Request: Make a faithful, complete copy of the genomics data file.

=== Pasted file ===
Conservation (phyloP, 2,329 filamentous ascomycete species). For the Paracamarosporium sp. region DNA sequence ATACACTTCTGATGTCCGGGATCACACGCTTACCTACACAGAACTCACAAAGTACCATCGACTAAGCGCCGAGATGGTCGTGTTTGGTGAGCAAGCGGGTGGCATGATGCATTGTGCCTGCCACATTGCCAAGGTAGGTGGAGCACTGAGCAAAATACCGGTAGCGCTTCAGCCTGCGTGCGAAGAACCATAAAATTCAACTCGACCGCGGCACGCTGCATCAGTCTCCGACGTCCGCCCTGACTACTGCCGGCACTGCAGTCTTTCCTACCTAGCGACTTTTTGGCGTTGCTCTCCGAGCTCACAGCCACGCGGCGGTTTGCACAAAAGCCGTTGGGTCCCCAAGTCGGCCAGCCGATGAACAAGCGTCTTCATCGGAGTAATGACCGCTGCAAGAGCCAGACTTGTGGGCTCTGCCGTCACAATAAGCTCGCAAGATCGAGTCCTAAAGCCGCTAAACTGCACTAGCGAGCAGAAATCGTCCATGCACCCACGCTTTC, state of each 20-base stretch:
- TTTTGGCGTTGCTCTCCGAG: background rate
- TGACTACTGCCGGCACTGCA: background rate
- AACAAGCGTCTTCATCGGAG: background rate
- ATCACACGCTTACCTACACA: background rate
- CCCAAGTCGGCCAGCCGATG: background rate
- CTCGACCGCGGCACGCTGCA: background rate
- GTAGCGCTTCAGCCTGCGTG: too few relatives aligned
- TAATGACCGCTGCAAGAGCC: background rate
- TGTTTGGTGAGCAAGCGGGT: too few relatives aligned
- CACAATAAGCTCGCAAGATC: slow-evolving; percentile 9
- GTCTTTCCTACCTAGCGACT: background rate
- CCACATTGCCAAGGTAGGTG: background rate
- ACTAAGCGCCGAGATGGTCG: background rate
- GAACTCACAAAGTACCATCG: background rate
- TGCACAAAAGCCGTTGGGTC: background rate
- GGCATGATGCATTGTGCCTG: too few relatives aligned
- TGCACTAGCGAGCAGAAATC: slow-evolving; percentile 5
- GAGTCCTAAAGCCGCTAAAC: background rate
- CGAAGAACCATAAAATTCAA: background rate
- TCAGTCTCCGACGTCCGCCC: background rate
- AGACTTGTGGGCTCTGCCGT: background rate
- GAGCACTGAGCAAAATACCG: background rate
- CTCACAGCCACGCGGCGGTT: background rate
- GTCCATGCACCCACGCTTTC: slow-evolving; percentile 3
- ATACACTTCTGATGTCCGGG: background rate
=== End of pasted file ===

Conservation (phyloP, 2,329 filamentous ascomycete species). For the Paracamarosporium sp. region DNA sequence ATACACTTCTGATGTCCGGGATCACACGCTTACCTACACAGAACTCACAAAGTACCATCGACTAAGCGCCGAGATGGTCGTGTTTGGTGAGCAAGCGGGTGGCATGATGCATTGTGCCTGCCACATTGCCAAGGTAGGTGGAGCACTGAGCAAAATACCGGTAGCGCTTCAGCCTGCGTGCGAAGAACCATAAAATTCAACTCGACCGCGGCACGCTGCATCAGTCTCCGACGTCCGCCCTGACTACTGCCGGCACTGCAGTCTTTCCTACCTAGCGACTTTTTGGCGTTGCTCTCCGAGCTCACAGCCACGCGGCGGTTTGCACAAAAGCCGTTGGGTCCCCAAGTCGGCCAGCCGATGAACAAGCGTCTTCATCGGAGTAATGACCGCTGCAAGAGCCAGACTTGTGGGCTCTGCCGTCACAATAAGCTCGCAAGATCGAGTCCTAAAGCCGCTAAACTGCACTAGCGAGCAGAAATCGTCCATGCACCCACGCTTTC, state of each 20-base stretch:
- TTTTGGCGTTGCTCTCCGAG: background rate
- TGACTACTGCCGGCACTGCA: background rate
- AACAAGCGTCTTCATCGGAG: background rate
- ATCACACGCTTACCTACACA: background rate
- CCCAAGTCGGCCAGCCGATG: background rate
- CTCGACCGCGGCACGCTGCA: background rate
- GTAGCGCTTCAGCCTGCGTG: too few relatives aligned
- TAATGACCGCTGCAAGAGCC: background rate
- TGTTTGGTGAGCAAGCGGGT: too few relatives aligned
- CACAATAAGCTCGCAAGATC: slow-evolving; percentile 9
- GTCTTTCCTACCTAGCGACT: background rate
- CCACATTGCCAAGGTAGGTG: background rate
- ACTAAGCGCCGAGATGGTCG: background rate
- GAACTCACAAAGTACCATCG: background rate
- TGCACAAAAGCCGTTGGGTC: background rate
- GGCATGATGCATTGTGCCTG: too few relatives aligned
- TGCACTAGCGAGCAGAAATC: slow-evolving; percentile 5
- GAGTCCTAAAGCCGCTAAAC: background rate
- CGAAGAACCATAAAATTCAA: background rate
- TCAGTCTCCGACGTCCGCCC: background rate
- AGACTTGTGGGCTCTGCCGT: background rate
- GAGCACTGAGCAAAATACCG: background rate
- CTCACAGCCACGCGGCGGTT: background rate
- GTCCATGCACCCACGCTTTC: slow-evolving; percentile 3
- ATACACTTCTGATGTCCGGG: background rate